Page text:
Nonprofits that solicit contributions in Colorado and file registration statements – as well as professional fundraising consultants and paid solicitors – will see registration fees drop to $1 for at least the next year.
The fee reductions became effective Oct. 1 and follow reductions from last year. The one-year reduction would reduce revenue by an estimated $1.1 million.
The Colorado Secretary of State’s Office is funded through filing fees from business and nonprofits. When Secretary of State Scott Gessler got into office, there was a large reserve from years that the office had taken in more money than it spent to provide services, according to spokesman Andrew Cole. The office has a fund balance of about $4 million to $4.5 million beyond its statutory-enacted reserve, he said. The fee reduction will last at least 12 months due to a fund balance of several million dollars and will be evaluated on a quarterly basis, he said.
The previous fee was typically $10 for a charity, ranging from an annual registration renewal to amendment to a registration statement or an application for anew registration number. An application for a new registration number or an annual registration renewal for a professional fundraising consultant or paid solicitor used to be $175.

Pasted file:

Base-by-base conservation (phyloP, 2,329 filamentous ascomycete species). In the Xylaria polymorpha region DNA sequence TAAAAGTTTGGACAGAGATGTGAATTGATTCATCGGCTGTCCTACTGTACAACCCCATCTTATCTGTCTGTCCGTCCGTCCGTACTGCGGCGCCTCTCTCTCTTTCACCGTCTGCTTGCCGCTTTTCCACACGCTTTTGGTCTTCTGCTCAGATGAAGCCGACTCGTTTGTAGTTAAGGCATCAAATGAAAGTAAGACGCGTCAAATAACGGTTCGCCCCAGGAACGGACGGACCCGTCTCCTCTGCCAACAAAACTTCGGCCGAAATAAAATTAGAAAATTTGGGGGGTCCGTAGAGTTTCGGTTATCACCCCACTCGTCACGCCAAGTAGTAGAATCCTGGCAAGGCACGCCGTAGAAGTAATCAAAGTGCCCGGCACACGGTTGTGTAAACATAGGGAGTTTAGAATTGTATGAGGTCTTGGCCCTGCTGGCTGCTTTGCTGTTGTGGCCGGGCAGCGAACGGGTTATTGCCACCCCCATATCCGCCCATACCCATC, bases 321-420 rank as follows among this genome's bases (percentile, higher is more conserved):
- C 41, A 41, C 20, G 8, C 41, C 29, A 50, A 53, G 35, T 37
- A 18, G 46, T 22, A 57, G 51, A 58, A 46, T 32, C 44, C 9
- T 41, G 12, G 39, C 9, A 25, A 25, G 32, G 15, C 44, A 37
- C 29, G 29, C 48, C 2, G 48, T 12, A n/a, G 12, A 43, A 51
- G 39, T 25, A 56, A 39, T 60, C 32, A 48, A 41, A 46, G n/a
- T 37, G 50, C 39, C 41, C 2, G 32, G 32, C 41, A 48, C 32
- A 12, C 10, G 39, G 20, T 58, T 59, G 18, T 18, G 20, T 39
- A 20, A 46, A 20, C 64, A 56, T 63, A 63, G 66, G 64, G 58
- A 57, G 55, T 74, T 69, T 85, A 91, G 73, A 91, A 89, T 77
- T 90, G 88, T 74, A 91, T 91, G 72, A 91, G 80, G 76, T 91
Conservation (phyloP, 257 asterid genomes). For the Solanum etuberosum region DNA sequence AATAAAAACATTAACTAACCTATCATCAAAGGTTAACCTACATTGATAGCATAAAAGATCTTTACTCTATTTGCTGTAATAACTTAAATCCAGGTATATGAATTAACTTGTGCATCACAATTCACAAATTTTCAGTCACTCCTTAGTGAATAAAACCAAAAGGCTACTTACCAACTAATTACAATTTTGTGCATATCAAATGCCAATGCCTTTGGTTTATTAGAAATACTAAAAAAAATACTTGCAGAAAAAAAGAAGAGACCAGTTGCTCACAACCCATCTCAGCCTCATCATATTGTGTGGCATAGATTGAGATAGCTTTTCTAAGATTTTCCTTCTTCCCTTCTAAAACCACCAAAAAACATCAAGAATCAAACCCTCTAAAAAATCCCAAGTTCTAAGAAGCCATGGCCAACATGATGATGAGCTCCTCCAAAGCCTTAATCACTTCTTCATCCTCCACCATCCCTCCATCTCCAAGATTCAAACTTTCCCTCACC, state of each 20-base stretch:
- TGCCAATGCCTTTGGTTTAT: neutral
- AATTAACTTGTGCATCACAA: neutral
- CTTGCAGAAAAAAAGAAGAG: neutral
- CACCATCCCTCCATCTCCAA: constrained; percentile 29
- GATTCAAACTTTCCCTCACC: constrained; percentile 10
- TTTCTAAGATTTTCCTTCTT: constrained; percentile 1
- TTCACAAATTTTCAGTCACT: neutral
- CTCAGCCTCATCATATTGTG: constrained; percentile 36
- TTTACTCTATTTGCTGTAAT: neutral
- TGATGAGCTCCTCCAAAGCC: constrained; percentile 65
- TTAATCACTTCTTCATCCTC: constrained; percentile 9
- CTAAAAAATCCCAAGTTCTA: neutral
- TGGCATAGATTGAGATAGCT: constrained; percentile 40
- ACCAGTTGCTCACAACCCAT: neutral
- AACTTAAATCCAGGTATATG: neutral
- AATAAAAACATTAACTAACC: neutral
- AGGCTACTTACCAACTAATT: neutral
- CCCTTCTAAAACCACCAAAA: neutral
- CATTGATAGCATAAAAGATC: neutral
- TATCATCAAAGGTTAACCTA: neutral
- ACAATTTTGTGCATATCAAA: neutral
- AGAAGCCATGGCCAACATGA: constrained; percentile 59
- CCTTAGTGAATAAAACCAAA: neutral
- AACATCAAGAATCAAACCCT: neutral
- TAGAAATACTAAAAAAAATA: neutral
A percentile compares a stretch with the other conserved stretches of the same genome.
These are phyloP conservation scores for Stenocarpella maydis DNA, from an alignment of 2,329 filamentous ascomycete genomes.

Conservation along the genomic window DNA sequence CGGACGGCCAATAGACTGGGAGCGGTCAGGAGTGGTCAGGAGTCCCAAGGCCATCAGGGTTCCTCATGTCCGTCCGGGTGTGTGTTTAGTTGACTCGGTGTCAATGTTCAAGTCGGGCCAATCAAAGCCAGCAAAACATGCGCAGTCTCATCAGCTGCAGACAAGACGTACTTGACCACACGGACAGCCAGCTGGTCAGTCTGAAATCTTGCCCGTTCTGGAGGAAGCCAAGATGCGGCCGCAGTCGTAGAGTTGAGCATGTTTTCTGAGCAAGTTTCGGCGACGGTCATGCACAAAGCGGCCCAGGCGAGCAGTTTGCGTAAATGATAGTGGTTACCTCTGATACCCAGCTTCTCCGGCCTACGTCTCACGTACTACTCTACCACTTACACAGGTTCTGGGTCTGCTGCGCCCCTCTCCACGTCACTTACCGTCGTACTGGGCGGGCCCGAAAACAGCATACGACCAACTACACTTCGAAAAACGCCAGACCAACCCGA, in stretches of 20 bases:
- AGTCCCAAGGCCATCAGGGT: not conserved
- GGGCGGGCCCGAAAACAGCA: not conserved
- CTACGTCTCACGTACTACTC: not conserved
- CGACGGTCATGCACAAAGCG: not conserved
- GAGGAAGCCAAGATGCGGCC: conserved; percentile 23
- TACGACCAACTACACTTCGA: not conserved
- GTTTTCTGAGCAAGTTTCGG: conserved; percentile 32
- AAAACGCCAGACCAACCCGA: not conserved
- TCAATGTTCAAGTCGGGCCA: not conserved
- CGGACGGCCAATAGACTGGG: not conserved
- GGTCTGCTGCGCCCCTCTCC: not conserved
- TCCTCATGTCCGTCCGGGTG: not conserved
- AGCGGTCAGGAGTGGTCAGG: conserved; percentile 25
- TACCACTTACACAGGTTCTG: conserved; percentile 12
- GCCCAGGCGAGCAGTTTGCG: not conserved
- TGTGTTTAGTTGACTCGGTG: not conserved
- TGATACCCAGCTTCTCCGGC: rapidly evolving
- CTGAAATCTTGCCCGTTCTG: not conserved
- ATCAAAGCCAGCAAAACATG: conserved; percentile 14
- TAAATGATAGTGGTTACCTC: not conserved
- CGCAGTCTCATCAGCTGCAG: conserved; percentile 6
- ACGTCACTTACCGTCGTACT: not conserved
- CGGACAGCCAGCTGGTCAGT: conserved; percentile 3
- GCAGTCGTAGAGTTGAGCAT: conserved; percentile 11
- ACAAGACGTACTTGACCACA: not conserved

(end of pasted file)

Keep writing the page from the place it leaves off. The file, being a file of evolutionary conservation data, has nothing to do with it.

Assorted bingo and raffle licenses, ranging from $100 to $1,000, also were reduced. Only charities are allowed to run a bingo or raffle in Colorado. Cole estimated about 1,200 bingo/raffle licenses are renewed annually and between 900 and 1,000 games manager certifications in a year.
Charities make up a small fraction of the 400,000 or more business entities that file annually with the Secretary of State’s Office. There are more than 10,000 registered charities and about 10 percent of those would have been new filings within the last year, Cole said, with the rest being renewals. The largest area of revenue is from the state’s central business registry, he said. The office also regulates lobbyists and registers notary publics.